The Debate: Holiday Homework In Singapore Schools Vs International Schools

13 December 2016

Singapore schools are known – to students and parents like – for its stressful curriculum and heavy workload. How do they compare to international schools?

While the holiday means more time for children to get up to speed on their school lesson, there is also value in giving them free time and space to initiate their own activities. Such opportunities can complement their learning in school, say educators.

Already, schools in Singapore have introduced holiday homework policies.

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Riverside Primary School, for example, states on its website that pupils should spend just about three hours on homework for each subject over the June holidays.

Tonnine Chua, Principal of Concord Primary School, says the school ensures that its holiday programmes “would be enriching and different” from normal lessons. For instance, the school runs coding programmes that enhance logical and creative thinking, and a media literacy programme on cyberwellness so that pupils are “discerning” when they use online media.

What’s the holiday homework policy at…

Do or do not?

Dr. Sirene Lim, a senior lecturer at SIM University who specialises in early childhood education, says parents can balance children’s academic work with “interesting real world experiences” not found in existing enrichment programmes. 

This can involve learning an art form, constructing, creating or building things, or delving into topics that interest the child, such as dinosaurs, machines, space or cooking. 

“What’s important for today’s children, who tend to have short attention spans, is for them to develop sustained interest in people and things that are around them,” says Dr. Lim. 

Dr. Tay Hui Yong, a lecturer in the Curriculum, Teaching and Learning department at the National Institute of Education, says activities that help children see authentic applications to what they have learnt in school result in “more robust understanding” compared with repeated assessment exercises. “When they see different manifestations of concepts and how they can be applied, they are more likely to recognise them in novel situations,” adds Dr. Tay.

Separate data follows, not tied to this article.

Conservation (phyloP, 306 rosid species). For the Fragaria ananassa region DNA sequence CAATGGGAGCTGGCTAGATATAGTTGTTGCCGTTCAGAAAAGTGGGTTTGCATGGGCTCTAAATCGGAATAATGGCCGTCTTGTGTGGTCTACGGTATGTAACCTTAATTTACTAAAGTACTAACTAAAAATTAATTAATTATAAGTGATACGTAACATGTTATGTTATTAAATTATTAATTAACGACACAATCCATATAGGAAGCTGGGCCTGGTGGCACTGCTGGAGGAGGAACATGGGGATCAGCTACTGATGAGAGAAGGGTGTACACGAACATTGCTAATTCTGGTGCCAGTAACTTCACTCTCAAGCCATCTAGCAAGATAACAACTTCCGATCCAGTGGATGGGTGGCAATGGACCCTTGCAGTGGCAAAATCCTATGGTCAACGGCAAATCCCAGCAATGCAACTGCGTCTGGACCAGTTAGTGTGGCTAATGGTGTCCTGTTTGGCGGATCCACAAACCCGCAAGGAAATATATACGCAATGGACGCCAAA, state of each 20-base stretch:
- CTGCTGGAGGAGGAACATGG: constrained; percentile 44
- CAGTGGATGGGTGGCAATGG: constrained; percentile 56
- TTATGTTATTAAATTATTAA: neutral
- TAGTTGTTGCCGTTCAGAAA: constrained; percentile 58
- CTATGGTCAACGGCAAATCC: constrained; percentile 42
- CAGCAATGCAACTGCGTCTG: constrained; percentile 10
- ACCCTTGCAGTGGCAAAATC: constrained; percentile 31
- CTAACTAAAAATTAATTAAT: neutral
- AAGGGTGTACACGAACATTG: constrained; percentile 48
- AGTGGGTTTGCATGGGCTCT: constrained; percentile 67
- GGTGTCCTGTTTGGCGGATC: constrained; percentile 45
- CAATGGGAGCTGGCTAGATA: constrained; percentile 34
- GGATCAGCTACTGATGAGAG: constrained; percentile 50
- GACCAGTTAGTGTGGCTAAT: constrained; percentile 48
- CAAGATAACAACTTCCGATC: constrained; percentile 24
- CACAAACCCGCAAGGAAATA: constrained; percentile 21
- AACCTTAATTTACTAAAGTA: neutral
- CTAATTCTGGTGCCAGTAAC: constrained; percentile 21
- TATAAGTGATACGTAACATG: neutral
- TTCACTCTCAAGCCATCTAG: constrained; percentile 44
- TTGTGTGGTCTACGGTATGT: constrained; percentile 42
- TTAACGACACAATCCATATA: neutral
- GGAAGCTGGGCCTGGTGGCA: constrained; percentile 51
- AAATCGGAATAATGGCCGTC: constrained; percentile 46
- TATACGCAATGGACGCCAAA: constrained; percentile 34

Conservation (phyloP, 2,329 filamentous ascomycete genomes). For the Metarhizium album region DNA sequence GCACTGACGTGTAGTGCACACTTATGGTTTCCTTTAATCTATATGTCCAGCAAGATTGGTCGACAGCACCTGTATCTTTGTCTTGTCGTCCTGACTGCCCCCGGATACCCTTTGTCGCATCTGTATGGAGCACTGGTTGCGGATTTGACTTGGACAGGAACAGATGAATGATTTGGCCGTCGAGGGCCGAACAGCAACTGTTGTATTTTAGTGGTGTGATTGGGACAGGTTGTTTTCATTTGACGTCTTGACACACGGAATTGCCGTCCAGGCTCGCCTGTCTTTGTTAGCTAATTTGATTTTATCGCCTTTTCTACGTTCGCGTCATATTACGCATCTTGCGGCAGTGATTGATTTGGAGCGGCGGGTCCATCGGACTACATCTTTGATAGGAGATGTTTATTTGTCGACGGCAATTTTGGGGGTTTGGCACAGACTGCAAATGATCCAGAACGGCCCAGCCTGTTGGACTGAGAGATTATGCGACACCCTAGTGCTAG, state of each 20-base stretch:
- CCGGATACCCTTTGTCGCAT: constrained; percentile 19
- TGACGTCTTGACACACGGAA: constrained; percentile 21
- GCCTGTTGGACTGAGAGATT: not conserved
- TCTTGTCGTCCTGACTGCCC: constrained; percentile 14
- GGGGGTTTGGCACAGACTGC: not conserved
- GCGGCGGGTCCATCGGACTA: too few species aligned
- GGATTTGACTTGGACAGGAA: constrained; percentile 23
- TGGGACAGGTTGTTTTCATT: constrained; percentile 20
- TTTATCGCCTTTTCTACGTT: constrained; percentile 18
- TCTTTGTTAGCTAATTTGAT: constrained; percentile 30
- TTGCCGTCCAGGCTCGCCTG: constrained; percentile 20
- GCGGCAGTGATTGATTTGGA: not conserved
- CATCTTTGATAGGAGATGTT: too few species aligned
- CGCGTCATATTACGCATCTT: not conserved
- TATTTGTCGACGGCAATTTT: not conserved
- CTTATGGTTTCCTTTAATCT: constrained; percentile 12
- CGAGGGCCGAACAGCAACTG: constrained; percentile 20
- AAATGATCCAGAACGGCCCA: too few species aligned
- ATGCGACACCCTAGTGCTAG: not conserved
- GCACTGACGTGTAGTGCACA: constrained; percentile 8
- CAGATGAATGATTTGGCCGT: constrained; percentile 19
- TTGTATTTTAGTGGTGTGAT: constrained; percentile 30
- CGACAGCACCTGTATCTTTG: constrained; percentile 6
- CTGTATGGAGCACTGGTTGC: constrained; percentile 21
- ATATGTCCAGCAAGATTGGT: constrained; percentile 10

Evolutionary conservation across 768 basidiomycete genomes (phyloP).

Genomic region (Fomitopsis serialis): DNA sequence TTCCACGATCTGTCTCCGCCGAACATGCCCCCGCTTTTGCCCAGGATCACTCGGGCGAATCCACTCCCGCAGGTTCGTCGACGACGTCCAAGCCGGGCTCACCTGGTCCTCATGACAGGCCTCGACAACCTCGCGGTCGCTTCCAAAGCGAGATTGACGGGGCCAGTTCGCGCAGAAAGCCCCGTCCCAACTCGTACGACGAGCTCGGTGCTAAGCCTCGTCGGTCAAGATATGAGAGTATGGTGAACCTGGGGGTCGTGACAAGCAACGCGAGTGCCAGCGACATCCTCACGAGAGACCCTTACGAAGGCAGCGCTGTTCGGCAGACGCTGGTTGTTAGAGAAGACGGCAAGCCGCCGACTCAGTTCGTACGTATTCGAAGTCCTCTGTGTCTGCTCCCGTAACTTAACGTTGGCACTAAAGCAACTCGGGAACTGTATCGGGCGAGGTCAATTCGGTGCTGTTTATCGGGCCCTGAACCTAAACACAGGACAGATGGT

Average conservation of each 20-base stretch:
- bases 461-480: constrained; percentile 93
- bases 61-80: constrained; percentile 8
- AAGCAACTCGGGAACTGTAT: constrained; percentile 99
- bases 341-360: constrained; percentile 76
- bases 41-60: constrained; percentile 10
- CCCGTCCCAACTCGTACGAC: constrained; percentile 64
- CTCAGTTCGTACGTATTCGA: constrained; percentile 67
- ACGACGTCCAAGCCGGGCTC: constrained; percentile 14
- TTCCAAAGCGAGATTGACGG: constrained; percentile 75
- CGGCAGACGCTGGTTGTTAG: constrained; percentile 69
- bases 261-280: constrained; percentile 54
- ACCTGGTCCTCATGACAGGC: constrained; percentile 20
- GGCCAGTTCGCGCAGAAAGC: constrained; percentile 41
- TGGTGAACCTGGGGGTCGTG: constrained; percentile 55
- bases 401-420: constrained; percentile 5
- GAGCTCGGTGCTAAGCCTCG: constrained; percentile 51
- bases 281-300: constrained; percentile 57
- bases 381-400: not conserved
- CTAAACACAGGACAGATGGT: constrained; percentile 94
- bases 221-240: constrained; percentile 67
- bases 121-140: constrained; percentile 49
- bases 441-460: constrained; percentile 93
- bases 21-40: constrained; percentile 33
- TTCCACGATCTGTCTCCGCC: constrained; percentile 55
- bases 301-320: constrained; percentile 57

There has been growing interest in the integration of STEM (Science, Technology, Engineering, Maths) disciplines with art, say enrichment providers. 

Such projects are also linked to design thinking, which requires thinking out of the box and looking beyond disciplinary boundaries. 

It is important for parents to ensure that children have adequate leisure time over the holidays, stress both Dr. Lim and Dr. Tay. 

Dr . Tay says: “Spending time with children is about family bonding, affirming their effort and growth. All children (and adults) need to balance activity with non-activity to allow the mind to wander.” 

Dr . Lim says children can become self-motivated learners if they get more say in what to do with their free time. “If adults overly structure children’s use of time and always decide what they should do, children are less likely to take the initiative to be curious.”

 

From The Straits Times, December 2016
Additional reporting by Atifa Othman

Like this? Read more school stories here.

 

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